“You say God lets the wicked have their free will, therefore He is just in punishing them. Well, Satan is not such a gentleman when it comes to respecting free will! He shoves lie after lie down people’s throats. He prevents people from hearing the truth that could save them, and he distracts them all the way into hell. It seems like the deck is stacked against the non-elect. And yet you say that God is just in creating these people against their will; doesn’t give the grace they desperately need; lets Satan deceive and torment them in this life, making their before-death experience hell; and then, despite not enabling them to obey, punishes them with conscious, never-ending hell for all eternity because they didn’t obey!! I don’t see ANY justice in that. In fact, what I have just described makes Hitler look like Mother Teresa!”

“Be careful,” Robert warned. “You are infringing on blasphemy. The thing to remember is that God loves you with great tenderness even though you don’t deserve it. And as you watch the wicked receive their just deserts by roasting in hell for all eternity, it will make you abundantly grateful that God chose to love you, even though you deserved the fate of the wicked. Rest in God’s love for you, Charles, and let God be God.”

But Charles wasn’t finished yet. “I don’t see how I can love a God like that. Suppose you walked into your room and saw your dad beating the living daylights out of your younger brother – beating him to a pulp and then throwing him down a well and locking him in there forever. How would you feel if your dad washed the blood off his hands and tried to give you an affectionate hug and tell you how much he loves you? How would you feel? Aren’t you still upset about what you saw? Don’t you bristle at the touch of one who just beat your sibling? But your dad explains, ‘Son, your brother broke my rules. Since I am completely holy and can’t tolerate one sin, I had to beat your brother and banish him from my presence. I cannot look upon evil.’

“Can you love a father like that? Yet that is what you are asking me to believe about God! Personally, I don’t see how some sins in this short life, merit never-ending torture.”

Robert, somewhat exasperated, replied, “We are not asked to LIKE the doctrine of hell, but we are asked to proclaim it. Jesus spoke more about Hell than He did about heaven, and He said that Hell is eternal. I am just proclaiming what He says. If you don’t like it, argue with Jesus, not me.”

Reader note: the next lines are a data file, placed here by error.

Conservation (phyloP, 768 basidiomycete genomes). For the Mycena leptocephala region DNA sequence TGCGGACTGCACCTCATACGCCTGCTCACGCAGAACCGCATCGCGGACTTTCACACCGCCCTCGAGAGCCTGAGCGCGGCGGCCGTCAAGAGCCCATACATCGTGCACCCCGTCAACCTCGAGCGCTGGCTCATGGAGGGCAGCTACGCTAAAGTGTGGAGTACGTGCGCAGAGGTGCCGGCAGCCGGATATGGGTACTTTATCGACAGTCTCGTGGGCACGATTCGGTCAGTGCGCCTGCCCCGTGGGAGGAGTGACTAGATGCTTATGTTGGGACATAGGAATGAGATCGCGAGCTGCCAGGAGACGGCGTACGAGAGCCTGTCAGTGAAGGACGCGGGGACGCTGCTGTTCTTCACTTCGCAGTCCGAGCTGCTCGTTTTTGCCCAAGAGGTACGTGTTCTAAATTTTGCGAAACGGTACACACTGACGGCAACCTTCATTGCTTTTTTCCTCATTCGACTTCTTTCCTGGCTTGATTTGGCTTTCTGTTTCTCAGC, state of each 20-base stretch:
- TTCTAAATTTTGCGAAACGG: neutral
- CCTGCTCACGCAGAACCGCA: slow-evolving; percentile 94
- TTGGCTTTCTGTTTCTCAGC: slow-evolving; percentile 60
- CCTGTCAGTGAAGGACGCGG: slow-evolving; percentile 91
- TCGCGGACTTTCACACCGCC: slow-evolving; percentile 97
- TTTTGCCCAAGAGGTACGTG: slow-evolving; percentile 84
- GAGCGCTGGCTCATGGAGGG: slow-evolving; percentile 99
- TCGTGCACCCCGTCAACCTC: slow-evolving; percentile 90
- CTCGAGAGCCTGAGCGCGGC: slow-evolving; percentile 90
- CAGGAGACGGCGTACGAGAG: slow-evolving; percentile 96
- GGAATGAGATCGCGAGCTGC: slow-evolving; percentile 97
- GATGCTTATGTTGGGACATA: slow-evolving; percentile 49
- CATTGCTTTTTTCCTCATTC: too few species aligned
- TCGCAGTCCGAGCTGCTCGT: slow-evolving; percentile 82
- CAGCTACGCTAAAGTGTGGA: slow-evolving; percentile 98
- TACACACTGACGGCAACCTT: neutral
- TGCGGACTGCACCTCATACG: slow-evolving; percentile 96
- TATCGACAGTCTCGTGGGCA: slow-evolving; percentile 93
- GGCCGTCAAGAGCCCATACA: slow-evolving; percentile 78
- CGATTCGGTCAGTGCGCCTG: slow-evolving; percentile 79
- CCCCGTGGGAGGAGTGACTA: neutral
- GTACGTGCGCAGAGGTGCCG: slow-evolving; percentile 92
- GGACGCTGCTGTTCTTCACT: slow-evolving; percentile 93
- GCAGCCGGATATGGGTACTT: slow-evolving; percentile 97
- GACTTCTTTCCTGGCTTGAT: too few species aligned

At this point, Clark spoke up. “I think there is something both of you are missing. You understand Hell to mean never-ending, conscious torture, but I think that Scripture paints a different picture. The idea that the soul is eternal by default is a pagan idea not found in Scripture. God said that the wages of sinning is death but the gift of God is eternal life. God said that Adam and Eve would die when they ate the fruit. Ever since Eden, our souls have been mortal. It is only when Christ gives us life that we gain an immortal soul. I think that the language Scripture uses bears this out. Jesus repeatedly says that only if we believe will we be given eternal life. He did not say that we have eternal life already and that the only matter at hand is whether our after-death destination is heaven or hell.”

Robert objected, “But Jesus said that wicked would be sent to eternal punishment.”

“Yes,” Clark said, “The punishment is eternal, but the punishing is not eternal. In other words the sentence is eternal but the consciousness of it isn’t. Jesus said that some will be beaten with few stripes and some will be beaten with many stripes and that some judgments will be more tolerable for some than others. Tell me, how is this possible if Hell is automatic, eternal punishment? How does it get any worse than that? Jesus also says that we are to fear God, who can kill the body and the soul in hell. Over and over, Scripture says that the end of the wicked is destruction and that they will perish.

Robert opened his Bible and read from Revelation 20. “Look, Clark, it says that the devil is thrown into the lake of fire, where he and the beast and the false prophet will be tormented day and night forever and ever.”

“I don’t know if the devil and the beast are demons. In Revelation, sometimes we can’t know for sure whether something is to be taken literally or figuratively. Here it says that the lake of fire was created for the demons, so maybe they will survive. But notice at the end of the chapter when the rest of the unsaved are thrown into the lake of fire, it is called the second death. I believe that refers to their final destruction; God finally annihilates them after they have been duly punished. Perhaps their remains endure and the fire endures forever, but I don’t think the souls themselves do.

 “I also have another reason I think annihilationism is consistent with Scripture. In 1 Corinthians 15, we read that Christ will reign till He has defeated every enemy and then He hands the Kingdom over to the Father so that ‘God will be all in all.’ How can God be all in all if there are still millions raging against Him in Hell? And the Bible says that all people will praise Him, but how can those in conscious torment praise Him?”

Robert ignored the question. “Why would God resurrect the wicked if He were just going to annihilate them a little later?”

“I’m not sure…perhaps so that they can be punished for their sins. I know it wouldn’t be just for Hitler to die peacefully in the arms of his mistress and then slip into oblivion. No, God’s justice demands that he be punished. But God is merciful; He will not punish forever.”

Robert was clearly upset, “Clark, you are taking Scriptures out of context and twisting them to meet your human desires. The Bible cannot be more clear that Hell is eternal, conscious torment! You need to surrender your mind to the Bible! Hell is eternal!”